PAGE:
You Can Quote Me on That

March 26, 2012

Elbert Hubbard quoted by Bugs Bunny

Throughout my life I have collected quotes.  If something gives me pause when I read it, I take note.   Over the years, the list has grown considerably long.  It’s not so much a formal list as it lives in my head, to be recalled when I need to make a point about a particular issue.   If judged by how often I use them, it is pretty obvious I have my favorites.

I’ve even posted to this blog about the use and misuse of quotes, you can read it here.  The point is people say some incredibly witty and pithy things, well worth repeating.  I guess that’s why books of quotes have always been popular.  Here are a few of my favorite quotes:

  • Regarding time, I like to quote Albert Einstein.  Late in his life he was asked by a reporter about his Special Theory of Relativity, this is the E=mc2 one, a subject Einstein was weary of talking about as the paper was published some 50 years earlier, he explained it this way:  “Put your hand on a hot stove for a minute, and it seems like an hour. Sit with a pretty girl for an hour, and it seems like a minute. THAT’S relativity.”  As funny at the quote is, in the end it does explain Relativity.  As I get older, it grows more and more relative.
  • It is no secret I am not the biggest fan for free-verse poetry.  I have often quoted Robert Frost on the subject.  In a speech he stated “Writing free verse is like playing tennis with the net down.”  At first, it might seem that he is kicking free-verse to the curb.  In reality, what he is saying is the rules add to the game.  Imagine how boring tennis would be without the net to add a level of difficulty.  It is the same for poetry, the rules and structure add to the outcome.  In both tennis and poetry, you remove the net and it is up to the players alone to be exciting.
  • When it comes to national responsibility, I’ve quoted Stephen Crane.  In case you do not remember, Stephen wrote the Red Badge of Courage.  It is and epic poem of his I quote though –War is Kind.  Of course, his point is war is anything but kind.  Here is the quote I use:

A man said to the universe:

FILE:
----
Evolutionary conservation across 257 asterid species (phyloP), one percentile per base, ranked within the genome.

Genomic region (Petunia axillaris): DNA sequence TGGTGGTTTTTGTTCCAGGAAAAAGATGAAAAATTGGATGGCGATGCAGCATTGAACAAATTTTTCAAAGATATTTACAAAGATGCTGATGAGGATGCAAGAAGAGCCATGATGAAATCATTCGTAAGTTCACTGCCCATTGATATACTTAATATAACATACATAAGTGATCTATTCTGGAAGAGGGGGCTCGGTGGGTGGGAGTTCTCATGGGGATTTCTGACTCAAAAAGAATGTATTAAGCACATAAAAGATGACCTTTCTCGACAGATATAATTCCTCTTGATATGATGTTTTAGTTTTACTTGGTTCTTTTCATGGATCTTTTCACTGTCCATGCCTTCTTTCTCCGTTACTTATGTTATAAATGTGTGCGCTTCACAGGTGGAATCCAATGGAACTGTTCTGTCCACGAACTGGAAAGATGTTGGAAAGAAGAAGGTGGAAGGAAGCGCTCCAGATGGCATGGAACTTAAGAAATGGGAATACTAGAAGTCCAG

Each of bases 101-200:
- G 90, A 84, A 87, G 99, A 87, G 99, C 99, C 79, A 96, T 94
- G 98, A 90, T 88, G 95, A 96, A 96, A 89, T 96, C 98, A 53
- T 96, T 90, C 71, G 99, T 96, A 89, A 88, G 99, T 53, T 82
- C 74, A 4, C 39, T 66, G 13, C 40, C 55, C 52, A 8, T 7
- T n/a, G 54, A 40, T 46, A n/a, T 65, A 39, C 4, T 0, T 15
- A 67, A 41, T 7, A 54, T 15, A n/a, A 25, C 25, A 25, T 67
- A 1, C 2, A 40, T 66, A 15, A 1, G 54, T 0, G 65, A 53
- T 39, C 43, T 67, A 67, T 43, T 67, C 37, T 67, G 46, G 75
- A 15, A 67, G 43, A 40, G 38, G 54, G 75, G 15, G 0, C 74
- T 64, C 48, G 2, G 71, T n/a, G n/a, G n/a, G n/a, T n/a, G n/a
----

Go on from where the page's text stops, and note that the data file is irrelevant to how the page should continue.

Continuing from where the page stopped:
“Sir I exist!”
“However,” replied the universe,
“The fact has not created in me
A sense of obligation.”

This quote is like a slap in the face when you first read it.  It is harsh and uncaring, but it is true.  We are no more obligated to do a thing or care about something than the universe is.  It is a choice we make.  We choose to take action or to not take action.  It is an individual sense of morality that dictates the choice, regardless if the choice is good or bad.

  • Of course, I have often pointed out we are a nation of individuals but it is our commonality that joins us.  As Voltaire put it “it is through our mutual needs that we are useful to the human race.”  In other words, it is through our mutual needs we put an obligation on ourselves Mr. Crain’s universe did not.

OK, so there are just a few of the quotes I often use.  I like to use quotes but I have a fear most do not understand the frame of reference and that leads to misunderstanding.   It sort of defeats the whole purpose of quoting in the first place.  That point opens the door for a completely different subject, do I Are they the same?

Give some thought to the quotes you use, even if you only use them mentally to yourself.  Quotes are like little metaphors we use to help explain the world.   On that note, I could not help but end this with a quote of my own to warn about understand a quote before its use, it is from a poem of mine called Testing Water:

So think about your actions
long before you make that jump
be sure you test the waters
and avoid that painful thump.


  1. Great post and I like your quote at the bottom.Thanks for sharing! I have quite a collection of quotes too. I’ve even started jotting down a few original ones that cross my mind.

    • That is great. You should share some of them.

      • True! I will… someday 🙂

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